CU religious studies Professor Ira Chernus pulls his graying hair back into a ponytail and speaks with a laidback ease reminiscent of the free-loving sixties, but this scholar has been tackling some very heavy issues.
Chernus had been in religious academia for 30 years when he became interested in the relationship between religion and U.S. foreign and security policies. His newest book, “Monsters to Destroy: The Neoconservative War on Terror and Sin,” released in August, explores the Evangelical roots of good versus evil in President Bush’s post-9/11 war on terror.
“Bush is an Evangelical Christian who believes in original sin,” Chernus said. “There are some who are irredeemably evil, and we are all constantly fighting temptation within. Like the war on terror, this is a fight that will go on forever, thus making the fight against terrorists a fight between the godly and the evil-doers.”
Prior to 9/11, Chernus argues, Bush was on a moral crusade to return the country to a “pre-radical sixties” level of decency and responsibility over personal and sexual pleasures. While running for governor of Texas, Chernus said Bush believed the American people had too much of an “if it feels good, do it” mentality.
Chernus “makes a point to make his views known,” said sophomore environmental studies major Alayne Lewis, who is taking Chernus’ Religion and Contemporary Society class. “He is liberal, anti-war, hates Bush and talks about the sixties and seventies a lot.”
“What Bush and the neo-cons did after the attacks on the World Trade Center was transpose basic images of good versus evil domestically to the global arena,” Chernus said. “This is why he was so successful; by battling evil, we are good. It’s almost as if the battle is an end onto itself.”
He said the president coats himself in a “rigid sense of certainty that has been very helpful in his political career.”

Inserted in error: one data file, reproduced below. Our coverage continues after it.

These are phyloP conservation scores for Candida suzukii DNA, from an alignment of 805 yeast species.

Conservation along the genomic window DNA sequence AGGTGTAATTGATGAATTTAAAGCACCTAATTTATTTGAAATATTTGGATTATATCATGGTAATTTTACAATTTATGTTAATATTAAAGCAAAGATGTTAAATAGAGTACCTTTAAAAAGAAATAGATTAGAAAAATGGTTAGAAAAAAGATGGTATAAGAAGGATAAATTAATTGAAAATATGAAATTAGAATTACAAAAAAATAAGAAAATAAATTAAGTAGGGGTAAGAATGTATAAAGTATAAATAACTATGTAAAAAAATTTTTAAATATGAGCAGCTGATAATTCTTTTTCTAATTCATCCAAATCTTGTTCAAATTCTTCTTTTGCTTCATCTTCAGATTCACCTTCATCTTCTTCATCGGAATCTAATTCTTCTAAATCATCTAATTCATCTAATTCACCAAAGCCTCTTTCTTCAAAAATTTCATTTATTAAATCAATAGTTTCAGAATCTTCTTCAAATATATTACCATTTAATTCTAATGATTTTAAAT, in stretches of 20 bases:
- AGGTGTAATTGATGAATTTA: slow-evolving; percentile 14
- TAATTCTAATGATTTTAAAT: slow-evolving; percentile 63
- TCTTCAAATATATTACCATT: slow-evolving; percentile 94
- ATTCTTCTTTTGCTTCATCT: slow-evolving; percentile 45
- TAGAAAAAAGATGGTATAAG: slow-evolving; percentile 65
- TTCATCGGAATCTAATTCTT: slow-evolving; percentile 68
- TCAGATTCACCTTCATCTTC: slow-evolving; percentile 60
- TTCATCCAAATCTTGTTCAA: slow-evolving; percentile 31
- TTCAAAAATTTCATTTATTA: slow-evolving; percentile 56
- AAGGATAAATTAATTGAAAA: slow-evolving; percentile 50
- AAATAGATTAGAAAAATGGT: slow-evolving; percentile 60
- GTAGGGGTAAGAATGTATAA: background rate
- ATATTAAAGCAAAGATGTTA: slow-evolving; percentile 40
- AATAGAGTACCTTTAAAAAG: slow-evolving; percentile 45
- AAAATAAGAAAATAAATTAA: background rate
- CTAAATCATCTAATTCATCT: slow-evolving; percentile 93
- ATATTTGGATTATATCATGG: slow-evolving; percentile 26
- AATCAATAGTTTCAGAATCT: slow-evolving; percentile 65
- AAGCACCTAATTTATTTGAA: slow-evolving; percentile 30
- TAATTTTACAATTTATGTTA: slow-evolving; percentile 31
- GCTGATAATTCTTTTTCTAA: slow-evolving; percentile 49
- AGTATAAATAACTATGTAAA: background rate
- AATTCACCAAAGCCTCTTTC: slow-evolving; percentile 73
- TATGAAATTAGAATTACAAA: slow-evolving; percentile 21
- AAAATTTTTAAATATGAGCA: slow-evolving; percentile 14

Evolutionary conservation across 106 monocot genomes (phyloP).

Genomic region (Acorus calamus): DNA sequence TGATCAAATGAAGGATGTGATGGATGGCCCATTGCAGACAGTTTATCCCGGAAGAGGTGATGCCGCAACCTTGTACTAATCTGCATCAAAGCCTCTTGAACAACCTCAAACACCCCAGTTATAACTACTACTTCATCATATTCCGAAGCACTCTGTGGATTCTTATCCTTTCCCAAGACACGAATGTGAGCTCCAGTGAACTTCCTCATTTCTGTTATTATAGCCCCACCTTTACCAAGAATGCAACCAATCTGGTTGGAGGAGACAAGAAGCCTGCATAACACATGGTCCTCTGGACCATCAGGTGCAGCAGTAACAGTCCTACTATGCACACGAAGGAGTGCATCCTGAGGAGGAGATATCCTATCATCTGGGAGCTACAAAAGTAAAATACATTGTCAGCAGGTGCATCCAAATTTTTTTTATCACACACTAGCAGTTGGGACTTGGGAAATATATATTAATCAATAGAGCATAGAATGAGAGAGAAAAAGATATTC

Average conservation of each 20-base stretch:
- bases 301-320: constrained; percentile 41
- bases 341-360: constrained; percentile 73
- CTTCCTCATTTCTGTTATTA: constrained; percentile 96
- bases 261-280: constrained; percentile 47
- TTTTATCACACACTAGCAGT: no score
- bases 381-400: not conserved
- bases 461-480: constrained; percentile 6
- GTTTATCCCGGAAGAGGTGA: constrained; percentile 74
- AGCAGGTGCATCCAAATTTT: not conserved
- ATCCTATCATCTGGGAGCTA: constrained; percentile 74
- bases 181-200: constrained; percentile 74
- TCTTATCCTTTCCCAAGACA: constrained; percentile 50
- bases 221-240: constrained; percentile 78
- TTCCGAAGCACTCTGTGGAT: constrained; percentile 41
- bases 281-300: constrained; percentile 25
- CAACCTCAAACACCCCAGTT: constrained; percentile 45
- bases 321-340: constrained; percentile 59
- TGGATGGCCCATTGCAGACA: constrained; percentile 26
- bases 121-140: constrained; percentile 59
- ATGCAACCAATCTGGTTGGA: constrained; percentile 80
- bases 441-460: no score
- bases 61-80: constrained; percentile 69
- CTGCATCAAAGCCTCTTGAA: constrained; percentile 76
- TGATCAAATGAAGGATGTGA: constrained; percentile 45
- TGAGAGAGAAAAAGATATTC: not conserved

The public has been clamoring for a leader that projects certainty in the face of uncertain times, he said.
“Bush has been under so much pressure to admit wrongdoing with Iraq because the public has lost an image-specific and embodied evildoer,” he said. “Who are we fighting in Iraq? It’s vague and that’s why Bush is losing public support.”
Beyond the scope of the war on terror, the neoconservative battle against sin can be applied to anyone with the same measurable success, he said.
“It isn’t so much who the next sinner is as long as the battle exists, we have a list of domestic candidates, secular radicalists, drug dealers and the like,” Chernus said. “The most obvious choice globally would be Iran, but these things change really fast.”
Looking ahead to 2008, Chernus does not believe the next president will follow a very different path. Democrats and moderate Republicans agree that fundamentalist terrorists are the biggest threat facing America, he said, and while there may be a “change in style,” it would meet the same end as Bush’s current plan.
“What we see now is a coalition to change policy. It wouldn’t be the same emphasis on sin, Democrats and moderate Republicans tend to think in more practical terms of protecting things like global free trade, but both sides want the same end result,” he said. “They’ll create more problems than they solve in the long run.”
Chernus said the Bush administration is not making the U.S. more secure by labeling certain groups “evil,” and that future politicians must take a very different approach to the war on terror.
“The United States can’t possibly hope to fight terrorists by remaining the only dominant super-power and trying to enforce a capitalist economy on the rest of the world,” he said. “This only promotes aggression towards our country.”
According to Chernus’ publisher, Paradigm Publishers, his book brings to light the goal of the war on terror: to fight monsters forever and give Americans an excuse to resist changes that are sorely needed. American tradition is attached to religious bases of tolerance and allowing others to live in a manner of their own choosing, and it is to this ideology that the country must return to, he said.
“If other nations choose paths different from our own, then we must learn to accept that as okay,” Chernus said. “We must treat people of different walks of life as human beings and not as monsters, only that will make us more secure.”
“I took the title for my book from a famous John Quincy Adams quote, ‘America does not go out looking for monsters to destroy,’ and we would do well to remember this,” he said. “Let’s worry about ourselves for a while.”
Chernus has also published several works on American foreign policy during the Cold War, including, “A Shuddering Dawn: Religious Studies and the Nuclear Age,” and “Dr. Strangegod: On the Symbolic Meaning of Nuclear Weapons.”